trial. Keston was unable to reach him on 7 February either at home or on
his mobile.

Jemal Kubaidze, an investigator at the city procurator who prepared the
case against Mkalavishvili, told Keston from Tbilisi on 7 February that
the case covers five violent incidents conducted by Mkalavishvili and
Ivanidze, three against the Jehovah's Witnesses, one against the Baptists
and one against the newspaper Rezonans. Asked whether he believed the
pair were guilty, he responded: "If I didn't think they were guilty I
wouldn't have completed the investigation and sent the case on to the
court." Asked why Mkalavishvili and his accomplices have not been
sentenced earlier for the violence dating back several years, he declared:
"I'm not the procurator. That is a question for them. I was given the case
to investigate in April 2001, I completed it and sent it to court in
September, in just four months."

At the first attempt to hear the case against Mkalavishvili and Ivanidze on
25 January, the prosecutor failed to appear and the case had to be
postponed (see KNS 4 February 2002).

Mkalavishvili, who was defrocked as a priest by the Georgian Orthodox
Patriarchate in 1996, is now a priest of the Greek Old Calendarist Church
under the jurisdiction of Metropolitan Cyprian. Keston has been unable to
contact Metropolitan Cyprian to ask what measures he has taken to
prevent violence and other criminal activity by his priest or whether he
intends to defrock him.

As well as the five incidents covered by the current case, Petre
Balakhashvili, an investigator at the city procuracy is investigating further
violent incidents. "I am looking at ten or eleven other incidents," he told
Keston from Tbilisi on 7 February. "In addition, two district procuracies
in Tbilisi are looking at one further incident each." Asked why only 17 or
18 of Mkalavishvili's attacks are being investigated given that there have
been more than 100 in the past few years, Balakhashvili responded:
"There aren't a hundred cases. Where are they? If there are facts, then a
criminal case is inaugurated." He admitted that there might be other
incidents on which he has not yet received evidence.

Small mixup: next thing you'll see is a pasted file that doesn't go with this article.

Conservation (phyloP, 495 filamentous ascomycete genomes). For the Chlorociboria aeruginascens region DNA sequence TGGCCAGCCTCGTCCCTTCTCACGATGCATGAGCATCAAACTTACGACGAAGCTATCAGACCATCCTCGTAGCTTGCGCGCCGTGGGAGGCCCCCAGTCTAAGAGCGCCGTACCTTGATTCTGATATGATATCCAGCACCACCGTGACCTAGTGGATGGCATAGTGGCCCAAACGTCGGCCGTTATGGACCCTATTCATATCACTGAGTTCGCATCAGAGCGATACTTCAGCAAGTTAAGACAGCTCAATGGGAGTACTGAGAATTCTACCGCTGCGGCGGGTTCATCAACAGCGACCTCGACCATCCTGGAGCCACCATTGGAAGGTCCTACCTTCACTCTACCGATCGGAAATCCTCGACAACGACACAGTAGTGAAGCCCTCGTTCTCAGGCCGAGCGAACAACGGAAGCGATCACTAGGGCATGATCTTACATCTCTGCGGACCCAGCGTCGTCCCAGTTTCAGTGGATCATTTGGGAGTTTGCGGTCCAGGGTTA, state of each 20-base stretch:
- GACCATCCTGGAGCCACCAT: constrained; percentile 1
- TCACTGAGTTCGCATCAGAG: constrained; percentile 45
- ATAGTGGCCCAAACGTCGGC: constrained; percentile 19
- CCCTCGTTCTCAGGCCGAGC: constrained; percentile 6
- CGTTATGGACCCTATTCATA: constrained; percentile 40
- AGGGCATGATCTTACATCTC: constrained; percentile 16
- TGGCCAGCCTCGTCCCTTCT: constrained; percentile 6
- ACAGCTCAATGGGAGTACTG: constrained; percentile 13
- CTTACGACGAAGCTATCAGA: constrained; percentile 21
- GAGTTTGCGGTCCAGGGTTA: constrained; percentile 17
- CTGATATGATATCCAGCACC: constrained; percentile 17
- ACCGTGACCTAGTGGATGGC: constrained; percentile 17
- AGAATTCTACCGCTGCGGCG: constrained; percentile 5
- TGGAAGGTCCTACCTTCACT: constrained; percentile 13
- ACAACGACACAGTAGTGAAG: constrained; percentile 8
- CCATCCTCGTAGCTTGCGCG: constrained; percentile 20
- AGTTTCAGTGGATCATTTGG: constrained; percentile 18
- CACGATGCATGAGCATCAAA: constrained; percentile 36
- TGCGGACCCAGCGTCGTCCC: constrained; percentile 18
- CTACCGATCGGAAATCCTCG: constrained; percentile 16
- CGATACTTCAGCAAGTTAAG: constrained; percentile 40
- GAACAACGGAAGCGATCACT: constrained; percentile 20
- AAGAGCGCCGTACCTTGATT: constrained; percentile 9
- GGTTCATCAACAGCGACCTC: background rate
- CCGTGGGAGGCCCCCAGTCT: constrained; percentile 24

Asked when his current investigation would be completed, he declared: "I
can 't say. It takes time to investigate the evidence and interview
witnesses."

Meanwhile, pressure on the Georgian authorities is mounting in the wake
of Mkalavishvili's raid on a Baptist warehouse at Vashlisdjvari near
Tbilisi and burning of thousands of Bibles and religious books on 3
February (see KNS 4 February 2002). Metropolitan Daniil Datuashvili
told Keston on 7 February that the Georgian Orthodox Patriarchate had
issued a statement condemning the religious violence on 4 February. "It
was printed in the newspapers and a representative of the Patriarchate
also appeared on television."

Georgi Tskomelidze, secretary to the Catholic bishop Giuseppe Pasotto,
told Keston from Tbilisi on 6 February that Bishop Pasotto had signed the
joint statement by religious leaders condemning the violence. "The
Catholics, Baptists, Lutheran and Armenians have already signed," he
reported, "and the Muslims and Jews also wish to sign." He said the
Orthodox had declined to sign the joint statement, preferring to make
their views known independently.

The raid on the Baptists was also discussed on 6 February at the regular
monthly meeting of European Union (EU) ambassadors at the British
Embassy in Tbilisi. "We are very concerned about the religious violence,"
Torben Holtze, head of the EU delegation in Georgia, told Keston from
Tbilisi on 7 February, "though this latest incident is nothing new." He
said that the issue is likely to be raised "at the appropriate level in the
European Union and in discussions with the Georgian authorities".
President Eduard Shevardnadze is due to visit Brussels in mid-March.
(END)

Copyright (c) 2002 Keston Institute. All rights reserved.